It was only 30 minutes into "Getting Sentimental," the benefit for KCET Channel 28 staged at the Hollywood Palladium last week, and already Newport's Mel Jaffe was discussing girdles. Mimicking Hepburn. Doing Durante. Recalling World War II.
"When I was a kid, I'd hitchhike to Hollywood, go to a radio show and pray I'd get picked to do an audience warm-up," Jaffe said. "They'd give us a girdle to wiggle into or a brassiere to try on. The audience would be hysterical by the time the show went on the air."
The Palladium, the 46-year-old dancing emporium with the stardust ceiling, does that to people. Catapults them into reverie. Crumbles the protective layer that hides long-held dreams of making it big in Tinseltown.
Jaffe said he wanted to be a comedian until he found out it was hard work. "I loved to make people laugh. I'd do Katharine Hepburn: 'Reahhhhhllly. My calla lilies are reahhhhhlllly cahhhhhla lihhhlies.' And Durante: 'Yah gotta start off each day wit a sonnng! And even when things go wronnng, you'll feel bettah, you'll even look bettah. . . .'
"And the Palladium will always brings back World War II to me. I was just a kid. My uncle, Irv Cottler, performed here. Now he plays drums for Sinatra." Jaffe, president of National Lumber, had limoed up from Harbor Island on Thursday with wife Raya to join other nostalgia-hungry Orange County residents and hundreds of Angelenos who paid $200 per person to dine and dance to KCET's taping of "Sentimental Swing: The Music of Tommy Dorsey." The 90-minute show will air on PBS stations across the nation this summer. Over dinner catered by Rococo, Newport's Bobbie Stabler (whose father Percy Guth co-produced "Around the World in 80 Days" with Mike Todd) remembered the Palladium as "so exciting. And we were all sooooo young. First time I came, a girl with a gardenia tray asked me if I'd like to buy a flower. I said, 'Yes!' And the poor sailor I was dating had to give her 50 cents. It was all the money he had.
"Later, my husband Bill and I danced here, and I could hardly wait until I'd be old enough to go upstairs to the real bar. Downstairs was soft drinks for those underage." Trekking to Hollywood was especially significant for Newport's Steve Marosi, attending with wife, Hedda. In the late '40s, Marosi was chief technician for David O. Selznick. With the producer, Marosi designed the world's first acetate recording and playback machine. "In those days they didn't have anything like magnetic tapes," he said. "All of the sound was on film tracks. That meant you had to have the film developed before you could play it back to hear what it sounded like. My invention allowed a record to be cut on stage and played back immediately."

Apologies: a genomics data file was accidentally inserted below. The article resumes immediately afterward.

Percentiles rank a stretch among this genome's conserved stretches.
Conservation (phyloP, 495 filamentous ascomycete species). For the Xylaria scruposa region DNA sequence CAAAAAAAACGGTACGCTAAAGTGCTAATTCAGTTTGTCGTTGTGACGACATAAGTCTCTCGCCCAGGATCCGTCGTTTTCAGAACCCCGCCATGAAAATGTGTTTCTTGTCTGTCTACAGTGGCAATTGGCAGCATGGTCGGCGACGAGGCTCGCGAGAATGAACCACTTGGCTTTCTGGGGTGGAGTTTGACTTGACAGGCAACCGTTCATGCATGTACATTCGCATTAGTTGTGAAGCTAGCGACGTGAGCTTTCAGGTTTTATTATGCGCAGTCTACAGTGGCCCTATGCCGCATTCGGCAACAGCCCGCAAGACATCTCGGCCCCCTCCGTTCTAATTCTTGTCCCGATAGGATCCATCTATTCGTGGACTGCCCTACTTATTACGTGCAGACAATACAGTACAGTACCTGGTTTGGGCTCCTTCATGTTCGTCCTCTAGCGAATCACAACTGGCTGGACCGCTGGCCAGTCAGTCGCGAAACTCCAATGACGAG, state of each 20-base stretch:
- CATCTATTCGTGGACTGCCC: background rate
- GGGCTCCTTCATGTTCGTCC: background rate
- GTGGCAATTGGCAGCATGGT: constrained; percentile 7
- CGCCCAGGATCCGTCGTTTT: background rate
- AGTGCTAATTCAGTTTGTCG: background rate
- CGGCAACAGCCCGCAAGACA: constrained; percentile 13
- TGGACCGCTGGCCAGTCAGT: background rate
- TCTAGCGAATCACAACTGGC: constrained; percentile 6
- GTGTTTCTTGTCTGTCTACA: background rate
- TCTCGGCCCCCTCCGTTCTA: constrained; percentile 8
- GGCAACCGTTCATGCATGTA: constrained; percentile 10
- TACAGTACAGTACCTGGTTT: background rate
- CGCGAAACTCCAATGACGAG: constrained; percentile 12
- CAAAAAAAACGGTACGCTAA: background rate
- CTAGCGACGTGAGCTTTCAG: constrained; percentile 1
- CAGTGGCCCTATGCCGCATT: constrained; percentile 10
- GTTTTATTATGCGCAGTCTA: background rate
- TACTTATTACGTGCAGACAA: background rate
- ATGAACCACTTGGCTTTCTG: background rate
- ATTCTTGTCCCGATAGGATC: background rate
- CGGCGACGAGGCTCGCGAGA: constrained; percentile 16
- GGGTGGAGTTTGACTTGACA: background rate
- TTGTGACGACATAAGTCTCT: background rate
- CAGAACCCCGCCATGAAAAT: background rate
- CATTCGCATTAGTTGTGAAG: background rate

As for the millions you think Marosi made on the invention, forget it. "I was simply doing my job," he said.
For the inventor, the Palladium is synonymous with the big bands. "I think I saw all of them before the war. Harry James, Stan Kenton, Tommy Dorsey. . . . I was at the Palladium within two months of it being opened (in 1940, with Tommy Dorsey's orchestra serenading 10,000). I remember seeing a very young Judy Garland there." Newport's Elizabeth Tierney (husband Tom was at the Laguna Art Museum) confided that her parents had met at the Palladium in the '40s. "They met one year, and I was born in January of the next!"
Allows the Innovative
Between courses of caviar soup presented with vodka straight-up, racks and racks of lamb, French vanilla ice cream dusted with chocolate and drizzled with creme de cocoa, endless petit fours and personally boxed chocolates, Newport's Judy Rosener, a KCET board member, shared the philosophy of public television. "Since it is not beholden to advertisers, public television can develop programming that may have a very small market--opera, for instance, and documentaries. . . .
"Commercial television has to appeal to a broad audience. Public television allows the innovative. Most people don't realize that 70% of all of KCET's operations funds come from viewers."
Rosener, assistant dean of the Graduate School of Management at UC Irvine, emphasized that she also supports Orange County's public television station, KOCE Channel 50. "But I was born and raised in Los Angeles, and I've had an affinity for this station since its beginning. And KCET is really a station for all of Southern California."
As the show was taped and heart-melters like Mel Torme, Jack Jones and Maureen McGovern took the stage to croon Dorsey classics, guests were invited to dance before the cameras. Whirling with wife, Darlene, Pacific Mutual board Chairman Walter Gerken of Corona del Mar received a friendly nod from actor John Forsythe. The "Dynasty" star was seated front and center with wife Julie, Walter Matthau and Jayne Seymour, among others.
'Romantic' Dress Code
Darlene explained that she and Walter are mutual friends of Forsythe's tennis partner, Peter Mullin. "Peter is an agent at Pacific Mutual. He and John play tennis once a week at John's house," she said.
Darlene, who bowed to the "romantic" dress code in a flared silk skirt and pearl-edged blouse, confided that she and Walter (formerly on the KCET board) always go to the Mullins' Christmas party. "Linda Evans comes and John and his wife Julie, of course. John always gives me a big kiss, and I say to myself, 'Me? John Forsythe is kissing meeee ?' " Also among Orange County residents attending the affair were Joe Rosener (Judy's husband), Elaine and Martin Weinberg of Santa Ana and Betsy Sanders of Anaheim, a vice president of Nordstrom. The event, staged by the KCET Women's Council, was expected to net $200,000.